La Quinta has announced a change to their policies and it’s a negative one if you ever stay at their properties with your dog.
One of La Quinta’s unique selling points has long been that it’s a pet-friendly chain. Not only that, but they didn’t charge a pet fee.
That can offer huge savings, especially if you’re traveling with a dog and just need somewhere to stay for one night. I’ve found that the majority of Hyatt Places are pet-friendly, but they tend to have a $75 pet fee when staying 1-6 nights. Pet-friendly Marriott properties are usually even more expensive, charging $100 regardless of your length of stay. That’s not bad if you’re staying a week or more, but is prohibitively expensive for a one night stop.
Seeing as many La Quinta properties can be booked for $75-$100, having your pet stay free effectively means you’d be getting the hotel room free when comparing prices to the pet fees Hyatt Place and Marriott pet-friendly properties charge.
La Quinta was bought by Wyndham about a year ago and they unfortunately appear to have followed Marriott’s lead in introducing a new customer-unfriendly policy while dressing it up as an enhancement that’s there for our benefit. Hidden in a recent email, they advised the following:
La Quinta by Wyndham has always been one of the pet-friendliest brands in the hotel business – we know pets are beloved members of the family, and we love welcoming and hosting them. As of January 2019, select hotels may now implement a small fee for guests staying with their pets, helping our hotels to continue providing the best possible experience for guests and the extended members of their families.
When checking their new pet policy, the following term has been added:
An optional pet fee may be charged at check in ($20 per night for maximum of $40 per stay per room). Authorized service animals are not subject to a pet fee.
Yep, charging guests $40 is providing them with a much better experience than when they were charged $0. And think of the poor dogs – that’s $40 less that can be spent on Kong toys and Greenies.
To be (slightly) fair to Wyndham, this isn’t as bad as it could have been. $20 per night with a maximum cost per stay of $40 is still far cheaper than the majority of pet-friendly hotels. However, when one of your brand’s USPs has been to offer pet-friendly accommodation with no fees, it’s not going to be the kind of change that enamors loyal La Quinta Rewards members to your takeover of their chain.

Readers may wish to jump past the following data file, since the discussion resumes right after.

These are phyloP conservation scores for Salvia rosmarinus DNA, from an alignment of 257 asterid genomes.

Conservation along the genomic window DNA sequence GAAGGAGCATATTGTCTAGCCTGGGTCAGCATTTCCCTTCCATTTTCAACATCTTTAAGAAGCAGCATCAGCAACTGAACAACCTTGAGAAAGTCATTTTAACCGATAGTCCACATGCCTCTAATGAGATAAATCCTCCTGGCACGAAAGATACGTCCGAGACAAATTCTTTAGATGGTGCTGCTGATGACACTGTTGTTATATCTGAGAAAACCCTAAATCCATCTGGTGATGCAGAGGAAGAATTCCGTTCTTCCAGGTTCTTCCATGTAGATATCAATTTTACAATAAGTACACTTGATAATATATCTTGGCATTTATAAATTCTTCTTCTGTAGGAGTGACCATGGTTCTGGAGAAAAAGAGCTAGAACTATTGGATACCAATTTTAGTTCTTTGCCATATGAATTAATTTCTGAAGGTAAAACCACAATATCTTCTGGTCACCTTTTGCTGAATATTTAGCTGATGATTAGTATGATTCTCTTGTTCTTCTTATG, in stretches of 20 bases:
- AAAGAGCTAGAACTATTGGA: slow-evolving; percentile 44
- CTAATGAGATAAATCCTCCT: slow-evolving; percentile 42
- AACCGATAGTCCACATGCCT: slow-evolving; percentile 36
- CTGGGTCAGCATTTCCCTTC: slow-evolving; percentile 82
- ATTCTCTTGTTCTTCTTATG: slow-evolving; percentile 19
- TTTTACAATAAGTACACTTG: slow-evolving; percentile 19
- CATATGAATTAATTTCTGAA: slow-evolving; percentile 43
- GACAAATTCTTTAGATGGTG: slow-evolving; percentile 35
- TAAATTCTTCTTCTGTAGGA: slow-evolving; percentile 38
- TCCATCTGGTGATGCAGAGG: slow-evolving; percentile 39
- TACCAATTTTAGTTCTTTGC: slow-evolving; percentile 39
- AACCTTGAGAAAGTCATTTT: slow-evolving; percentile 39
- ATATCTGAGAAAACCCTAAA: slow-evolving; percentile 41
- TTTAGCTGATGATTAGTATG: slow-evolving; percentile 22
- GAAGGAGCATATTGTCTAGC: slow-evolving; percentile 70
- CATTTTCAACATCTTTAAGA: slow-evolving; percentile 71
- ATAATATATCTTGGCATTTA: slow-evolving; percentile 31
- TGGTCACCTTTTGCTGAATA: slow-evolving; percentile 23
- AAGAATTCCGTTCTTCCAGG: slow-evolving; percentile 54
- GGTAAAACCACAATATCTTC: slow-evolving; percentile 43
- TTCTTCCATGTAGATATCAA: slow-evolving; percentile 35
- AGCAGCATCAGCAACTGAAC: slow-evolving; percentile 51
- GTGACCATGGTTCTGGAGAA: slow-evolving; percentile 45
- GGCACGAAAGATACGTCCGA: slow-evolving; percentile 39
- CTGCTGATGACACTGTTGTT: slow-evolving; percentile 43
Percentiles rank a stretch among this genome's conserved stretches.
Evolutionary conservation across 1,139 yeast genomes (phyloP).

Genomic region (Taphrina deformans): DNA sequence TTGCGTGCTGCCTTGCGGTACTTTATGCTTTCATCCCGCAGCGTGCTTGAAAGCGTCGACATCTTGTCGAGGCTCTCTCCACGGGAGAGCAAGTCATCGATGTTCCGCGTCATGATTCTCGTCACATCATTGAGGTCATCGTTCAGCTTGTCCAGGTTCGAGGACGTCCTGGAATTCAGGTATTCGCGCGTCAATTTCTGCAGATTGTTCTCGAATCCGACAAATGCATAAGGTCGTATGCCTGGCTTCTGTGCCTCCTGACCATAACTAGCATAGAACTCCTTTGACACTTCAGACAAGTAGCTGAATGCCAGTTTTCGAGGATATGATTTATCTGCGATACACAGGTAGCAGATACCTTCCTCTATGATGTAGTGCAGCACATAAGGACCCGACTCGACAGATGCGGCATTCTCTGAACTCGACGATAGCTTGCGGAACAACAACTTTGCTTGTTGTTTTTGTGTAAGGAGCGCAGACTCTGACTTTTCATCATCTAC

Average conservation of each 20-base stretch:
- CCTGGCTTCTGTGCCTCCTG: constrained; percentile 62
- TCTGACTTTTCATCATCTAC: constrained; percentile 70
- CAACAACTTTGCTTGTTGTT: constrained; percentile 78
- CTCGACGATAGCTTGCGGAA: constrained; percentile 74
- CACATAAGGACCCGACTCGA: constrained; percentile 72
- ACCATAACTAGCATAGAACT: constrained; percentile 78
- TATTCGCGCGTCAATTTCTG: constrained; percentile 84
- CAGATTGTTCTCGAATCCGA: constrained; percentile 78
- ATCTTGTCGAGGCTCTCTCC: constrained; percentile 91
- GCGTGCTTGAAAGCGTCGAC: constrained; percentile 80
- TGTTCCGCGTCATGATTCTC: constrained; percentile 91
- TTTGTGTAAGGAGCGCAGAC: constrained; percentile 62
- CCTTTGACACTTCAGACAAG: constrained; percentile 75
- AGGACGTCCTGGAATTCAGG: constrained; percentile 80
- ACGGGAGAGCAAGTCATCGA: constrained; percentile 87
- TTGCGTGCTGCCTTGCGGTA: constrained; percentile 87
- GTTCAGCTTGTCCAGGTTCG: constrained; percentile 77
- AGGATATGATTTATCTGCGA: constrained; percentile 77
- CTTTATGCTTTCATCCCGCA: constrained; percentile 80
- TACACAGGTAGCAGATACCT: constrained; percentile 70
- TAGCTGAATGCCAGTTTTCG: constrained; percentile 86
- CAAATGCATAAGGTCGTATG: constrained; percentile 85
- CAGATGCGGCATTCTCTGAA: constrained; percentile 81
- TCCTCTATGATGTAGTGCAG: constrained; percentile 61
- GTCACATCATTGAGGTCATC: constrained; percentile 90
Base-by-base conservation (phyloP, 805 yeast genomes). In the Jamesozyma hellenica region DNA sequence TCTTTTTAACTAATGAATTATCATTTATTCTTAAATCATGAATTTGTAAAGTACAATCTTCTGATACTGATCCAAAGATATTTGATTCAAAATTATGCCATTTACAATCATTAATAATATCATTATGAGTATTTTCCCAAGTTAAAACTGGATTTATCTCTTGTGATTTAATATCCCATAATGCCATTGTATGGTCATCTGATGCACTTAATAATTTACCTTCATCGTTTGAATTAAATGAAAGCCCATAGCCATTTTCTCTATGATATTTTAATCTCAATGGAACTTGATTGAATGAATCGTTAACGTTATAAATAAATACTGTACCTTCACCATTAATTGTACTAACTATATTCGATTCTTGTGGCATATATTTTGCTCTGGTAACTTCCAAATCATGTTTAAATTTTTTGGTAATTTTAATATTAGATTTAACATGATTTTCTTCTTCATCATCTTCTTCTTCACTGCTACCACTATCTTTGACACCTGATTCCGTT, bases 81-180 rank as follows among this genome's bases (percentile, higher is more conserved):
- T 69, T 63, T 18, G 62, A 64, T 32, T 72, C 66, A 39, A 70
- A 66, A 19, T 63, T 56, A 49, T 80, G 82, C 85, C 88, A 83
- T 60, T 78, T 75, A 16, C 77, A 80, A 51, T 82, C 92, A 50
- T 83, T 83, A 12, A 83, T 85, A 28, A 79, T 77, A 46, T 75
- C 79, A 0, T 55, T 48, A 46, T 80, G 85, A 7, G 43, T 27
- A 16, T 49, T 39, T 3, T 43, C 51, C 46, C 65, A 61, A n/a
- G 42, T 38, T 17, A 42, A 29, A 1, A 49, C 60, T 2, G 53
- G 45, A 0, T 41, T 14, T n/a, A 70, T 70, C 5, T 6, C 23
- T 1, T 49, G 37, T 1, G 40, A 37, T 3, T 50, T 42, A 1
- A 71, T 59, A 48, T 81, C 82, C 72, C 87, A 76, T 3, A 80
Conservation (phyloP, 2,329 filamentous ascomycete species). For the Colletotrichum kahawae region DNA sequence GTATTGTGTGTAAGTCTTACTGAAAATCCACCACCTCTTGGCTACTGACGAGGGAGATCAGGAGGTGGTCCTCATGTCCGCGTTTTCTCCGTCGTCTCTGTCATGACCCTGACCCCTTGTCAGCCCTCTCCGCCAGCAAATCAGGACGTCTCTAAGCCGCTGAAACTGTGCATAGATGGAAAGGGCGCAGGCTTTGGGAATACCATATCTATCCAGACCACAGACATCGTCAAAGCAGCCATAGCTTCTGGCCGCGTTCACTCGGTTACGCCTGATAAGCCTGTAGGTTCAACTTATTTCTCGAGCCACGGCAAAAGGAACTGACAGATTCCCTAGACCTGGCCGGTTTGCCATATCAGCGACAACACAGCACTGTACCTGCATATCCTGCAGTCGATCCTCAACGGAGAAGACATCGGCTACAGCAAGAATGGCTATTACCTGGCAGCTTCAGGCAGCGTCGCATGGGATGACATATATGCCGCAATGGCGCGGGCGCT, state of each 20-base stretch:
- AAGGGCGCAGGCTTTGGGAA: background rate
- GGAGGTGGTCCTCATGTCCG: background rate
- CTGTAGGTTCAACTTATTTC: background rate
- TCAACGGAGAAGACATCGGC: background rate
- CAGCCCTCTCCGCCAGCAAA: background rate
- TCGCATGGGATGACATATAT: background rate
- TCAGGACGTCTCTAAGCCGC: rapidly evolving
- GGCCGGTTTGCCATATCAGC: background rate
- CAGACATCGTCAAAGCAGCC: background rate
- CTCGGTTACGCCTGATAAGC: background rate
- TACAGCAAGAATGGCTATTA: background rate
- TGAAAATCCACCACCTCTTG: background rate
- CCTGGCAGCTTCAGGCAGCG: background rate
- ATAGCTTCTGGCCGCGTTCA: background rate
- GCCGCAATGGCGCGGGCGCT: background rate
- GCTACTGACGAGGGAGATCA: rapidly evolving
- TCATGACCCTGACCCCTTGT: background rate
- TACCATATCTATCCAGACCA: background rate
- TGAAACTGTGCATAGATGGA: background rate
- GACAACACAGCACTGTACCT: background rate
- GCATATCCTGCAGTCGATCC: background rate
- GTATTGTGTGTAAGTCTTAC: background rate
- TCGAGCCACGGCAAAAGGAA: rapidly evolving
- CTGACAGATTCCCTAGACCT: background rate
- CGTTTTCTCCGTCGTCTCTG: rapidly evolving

The good thing is that this change appears to have been left in the hands of individual La Quinta properties, so they’re free to continue not charging a pet fee if they wish. I imagine that customers with pets will have a lot to say when checking in if a pet fee isn’t prominently featured when booking, so it’d be interesting to know if feedback reverses a property’s decision to implement a pet fee.
Even if a pet fee is made clear when booking directly, many customers book their stays through an OTA. Hotels.com does a fairly good job of listing pet fees for properties, but it’s located at the bottom of the page. It’ll therefore be easily missed by guests who are used to there being no pet fee at La Quinta properties, as there’d be no reason for them to check for a fee.
We’re traveling full-time with our dog, so I’d been hoping Wyndham would follow La Quinta’s lead and eliminate pet fees from all their brands. Sadly, it’s gone the other way. That leaves Red Roof Inn and Kimpton as the only two hotel chains (that I’m aware of) that are all pet-friendly and don’t charge a pet fee.
If you ever stay at La Quinta hotels with a pet, would a pet fee like this affect whether you book there? Let us know in the comments below.